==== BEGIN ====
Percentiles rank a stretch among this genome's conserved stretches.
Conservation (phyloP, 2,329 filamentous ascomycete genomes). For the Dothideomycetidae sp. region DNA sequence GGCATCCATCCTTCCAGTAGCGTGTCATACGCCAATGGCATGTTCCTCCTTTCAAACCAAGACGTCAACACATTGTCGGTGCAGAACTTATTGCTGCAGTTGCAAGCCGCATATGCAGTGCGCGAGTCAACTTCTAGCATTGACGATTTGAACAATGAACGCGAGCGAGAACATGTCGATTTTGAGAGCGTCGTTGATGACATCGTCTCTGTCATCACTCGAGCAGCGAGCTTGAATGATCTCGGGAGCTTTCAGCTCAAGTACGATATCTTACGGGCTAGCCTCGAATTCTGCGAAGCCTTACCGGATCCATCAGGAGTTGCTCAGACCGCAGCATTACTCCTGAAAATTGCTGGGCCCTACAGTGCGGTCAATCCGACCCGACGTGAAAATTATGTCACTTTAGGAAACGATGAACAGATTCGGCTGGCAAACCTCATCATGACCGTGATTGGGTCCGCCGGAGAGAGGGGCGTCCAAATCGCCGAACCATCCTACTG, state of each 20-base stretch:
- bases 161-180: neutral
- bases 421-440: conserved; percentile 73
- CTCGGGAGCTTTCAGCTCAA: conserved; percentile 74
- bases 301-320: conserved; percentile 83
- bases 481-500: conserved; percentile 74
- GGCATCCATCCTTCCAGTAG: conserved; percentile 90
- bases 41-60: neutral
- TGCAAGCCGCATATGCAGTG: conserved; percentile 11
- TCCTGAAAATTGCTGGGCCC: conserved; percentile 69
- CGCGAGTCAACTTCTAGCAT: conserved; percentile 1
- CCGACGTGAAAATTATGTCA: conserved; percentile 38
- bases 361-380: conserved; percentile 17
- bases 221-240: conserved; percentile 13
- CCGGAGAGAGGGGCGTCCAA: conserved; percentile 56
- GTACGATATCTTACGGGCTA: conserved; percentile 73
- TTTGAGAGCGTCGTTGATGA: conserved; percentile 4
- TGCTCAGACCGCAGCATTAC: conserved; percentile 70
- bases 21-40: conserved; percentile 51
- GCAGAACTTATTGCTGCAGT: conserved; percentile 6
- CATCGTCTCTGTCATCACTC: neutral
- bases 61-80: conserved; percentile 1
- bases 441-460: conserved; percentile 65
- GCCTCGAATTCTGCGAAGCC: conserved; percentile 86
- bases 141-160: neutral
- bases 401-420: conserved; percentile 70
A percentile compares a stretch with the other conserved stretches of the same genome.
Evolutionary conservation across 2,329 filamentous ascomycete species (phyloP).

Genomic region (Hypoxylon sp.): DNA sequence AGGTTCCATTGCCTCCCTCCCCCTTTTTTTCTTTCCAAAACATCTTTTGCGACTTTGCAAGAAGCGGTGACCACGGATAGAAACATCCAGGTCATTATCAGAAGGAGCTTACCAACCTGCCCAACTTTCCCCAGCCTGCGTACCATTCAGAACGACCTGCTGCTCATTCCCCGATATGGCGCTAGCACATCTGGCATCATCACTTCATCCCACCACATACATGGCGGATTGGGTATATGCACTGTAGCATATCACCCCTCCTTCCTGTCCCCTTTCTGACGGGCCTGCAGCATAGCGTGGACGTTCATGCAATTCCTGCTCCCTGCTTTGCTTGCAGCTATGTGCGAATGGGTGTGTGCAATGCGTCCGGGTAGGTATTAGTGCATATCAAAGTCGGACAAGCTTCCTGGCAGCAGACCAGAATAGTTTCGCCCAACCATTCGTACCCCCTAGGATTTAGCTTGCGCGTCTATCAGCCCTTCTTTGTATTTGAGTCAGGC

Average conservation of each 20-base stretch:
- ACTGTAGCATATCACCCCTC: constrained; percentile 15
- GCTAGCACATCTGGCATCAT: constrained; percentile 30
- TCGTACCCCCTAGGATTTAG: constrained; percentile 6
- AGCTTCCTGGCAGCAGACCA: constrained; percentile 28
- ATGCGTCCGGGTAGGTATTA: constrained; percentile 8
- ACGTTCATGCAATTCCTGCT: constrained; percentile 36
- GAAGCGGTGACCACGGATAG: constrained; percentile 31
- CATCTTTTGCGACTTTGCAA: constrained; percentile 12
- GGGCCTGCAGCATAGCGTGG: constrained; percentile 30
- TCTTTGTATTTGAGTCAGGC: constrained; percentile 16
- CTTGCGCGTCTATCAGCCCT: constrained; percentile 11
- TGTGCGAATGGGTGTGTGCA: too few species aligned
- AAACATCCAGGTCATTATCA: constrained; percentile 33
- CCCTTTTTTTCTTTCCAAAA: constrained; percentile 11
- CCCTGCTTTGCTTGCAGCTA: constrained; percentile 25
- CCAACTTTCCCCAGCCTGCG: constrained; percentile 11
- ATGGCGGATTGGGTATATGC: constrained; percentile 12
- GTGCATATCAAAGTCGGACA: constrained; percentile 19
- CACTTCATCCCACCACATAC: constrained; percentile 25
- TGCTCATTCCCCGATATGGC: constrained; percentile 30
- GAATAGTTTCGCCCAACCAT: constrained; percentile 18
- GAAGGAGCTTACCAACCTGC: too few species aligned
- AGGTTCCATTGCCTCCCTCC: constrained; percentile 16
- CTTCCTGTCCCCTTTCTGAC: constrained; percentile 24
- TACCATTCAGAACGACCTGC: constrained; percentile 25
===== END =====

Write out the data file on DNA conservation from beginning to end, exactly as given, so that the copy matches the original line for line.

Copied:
Percentiles rank a stretch among this genome's conserved stretches.
Conservation (phyloP, 2,329 filamentous ascomycete genomes). For the Dothideomycetidae sp. region DNA sequence GGCATCCATCCTTCCAGTAGCGTGTCATACGCCAATGGCATGTTCCTCCTTTCAAACCAAGACGTCAACACATTGTCGGTGCAGAACTTATTGCTGCAGTTGCAAGCCGCATATGCAGTGCGCGAGTCAACTTCTAGCATTGACGATTTGAACAATGAACGCGAGCGAGAACATGTCGATTTTGAGAGCGTCGTTGATGACATCGTCTCTGTCATCACTCGAGCAGCGAGCTTGAATGATCTCGGGAGCTTTCAGCTCAAGTACGATATCTTACGGGCTAGCCTCGAATTCTGCGAAGCCTTACCGGATCCATCAGGAGTTGCTCAGACCGCAGCATTACTCCTGAAAATTGCTGGGCCCTACAGTGCGGTCAATCCGACCCGACGTGAAAATTATGTCACTTTAGGAAACGATGAACAGATTCGGCTGGCAAACCTCATCATGACCGTGATTGGGTCCGCCGGAGAGAGGGGCGTCCAAATCGCCGAACCATCCTACTG, state of each 20-base stretch:
- bases 161-180: neutral
- bases 421-440: conserved; percentile 73
- CTCGGGAGCTTTCAGCTCAA: conserved; percentile 74
- bases 301-320: conserved; percentile 83
- bases 481-500: conserved; percentile 74
- GGCATCCATCCTTCCAGTAG: conserved; percentile 90
- bases 41-60: neutral
- TGCAAGCCGCATATGCAGTG: conserved; percentile 11
- TCCTGAAAATTGCTGGGCCC: conserved; percentile 69
- CGCGAGTCAACTTCTAGCAT: conserved; percentile 1
- CCGACGTGAAAATTATGTCA: conserved; percentile 38
- bases 361-380: conserved; percentile 17
- bases 221-240: conserved; percentile 13
- CCGGAGAGAGGGGCGTCCAA: conserved; percentile 56
- GTACGATATCTTACGGGCTA: conserved; percentile 73
- TTTGAGAGCGTCGTTGATGA: conserved; percentile 4
- TGCTCAGACCGCAGCATTAC: conserved; percentile 70
- bases 21-40: conserved; percentile 51
- GCAGAACTTATTGCTGCAGT: conserved; percentile 6
- CATCGTCTCTGTCATCACTC: neutral
- bases 61-80: conserved; percentile 1
- bases 441-460: conserved; percentile 65
- GCCTCGAATTCTGCGAAGCC: conserved; percentile 86
- bases 141-160: neutral
- bases 401-420: conserved; percentile 70
A percentile compares a stretch with the other conserved stretches of the same genome.
Evolutionary conservation across 2,329 filamentous ascomycete species (phyloP).

Genomic region (Hypoxylon sp.): DNA sequence AGGTTCCATTGCCTCCCTCCCCCTTTTTTTCTTTCCAAAACATCTTTTGCGACTTTGCAAGAAGCGGTGACCACGGATAGAAACATCCAGGTCATTATCAGAAGGAGCTTACCAACCTGCCCAACTTTCCCCAGCCTGCGTACCATTCAGAACGACCTGCTGCTCATTCCCCGATATGGCGCTAGCACATCTGGCATCATCACTTCATCCCACCACATACATGGCGGATTGGGTATATGCACTGTAGCATATCACCCCTCCTTCCTGTCCCCTTTCTGACGGGCCTGCAGCATAGCGTGGACGTTCATGCAATTCCTGCTCCCTGCTTTGCTTGCAGCTATGTGCGAATGGGTGTGTGCAATGCGTCCGGGTAGGTATTAGTGCATATCAAAGTCGGACAAGCTTCCTGGCAGCAGACCAGAATAGTTTCGCCCAACCATTCGTACCCCCTAGGATTTAGCTTGCGCGTCTATCAGCCCTTCTTTGTATTTGAGTCAGGC

Average conservation of each 20-base stretch:
- ACTGTAGCATATCACCCCTC: constrained; percentile 15
- GCTAGCACATCTGGCATCAT: constrained; percentile 30
- TCGTACCCCCTAGGATTTAG: constrained; percentile 6
- AGCTTCCTGGCAGCAGACCA: constrained; percentile 28
- ATGCGTCCGGGTAGGTATTA: constrained; percentile 8
- ACGTTCATGCAATTCCTGCT: constrained; percentile 36
- GAAGCGGTGACCACGGATAG: constrained; percentile 31
- CATCTTTTGCGACTTTGCAA: constrained; percentile 12
- GGGCCTGCAGCATAGCGTGG: constrained; percentile 30
- TCTTTGTATTTGAGTCAGGC: constrained; percentile 16
- CTTGCGCGTCTATCAGCCCT: constrained; percentile 11
- TGTGCGAATGGGTGTGTGCA: too few species aligned
- AAACATCCAGGTCATTATCA: constrained; percentile 33
- CCCTTTTTTTCTTTCCAAAA: constrained; percentile 11
- CCCTGCTTTGCTTGCAGCTA: constrained; percentile 25
- CCAACTTTCCCCAGCCTGCG: constrained; percentile 11
- ATGGCGGATTGGGTATATGC: constrained; percentile 12
- GTGCATATCAAAGTCGGACA: constrained; percentile 19
- CACTTCATCCCACCACATAC: constrained; percentile 25
- TGCTCATTCCCCGATATGGC: constrained; percentile 30
- GAATAGTTTCGCCCAACCAT: constrained; percentile 18
- GAAGGAGCTTACCAACCTGC: too few species aligned
- AGGTTCCATTGCCTCCCTCC: constrained; percentile 16
- CTTCCTGTCCCCTTTCTGAC: constrained; percentile 24
- TACCATTCAGAACGACCTGC: constrained; percentile 25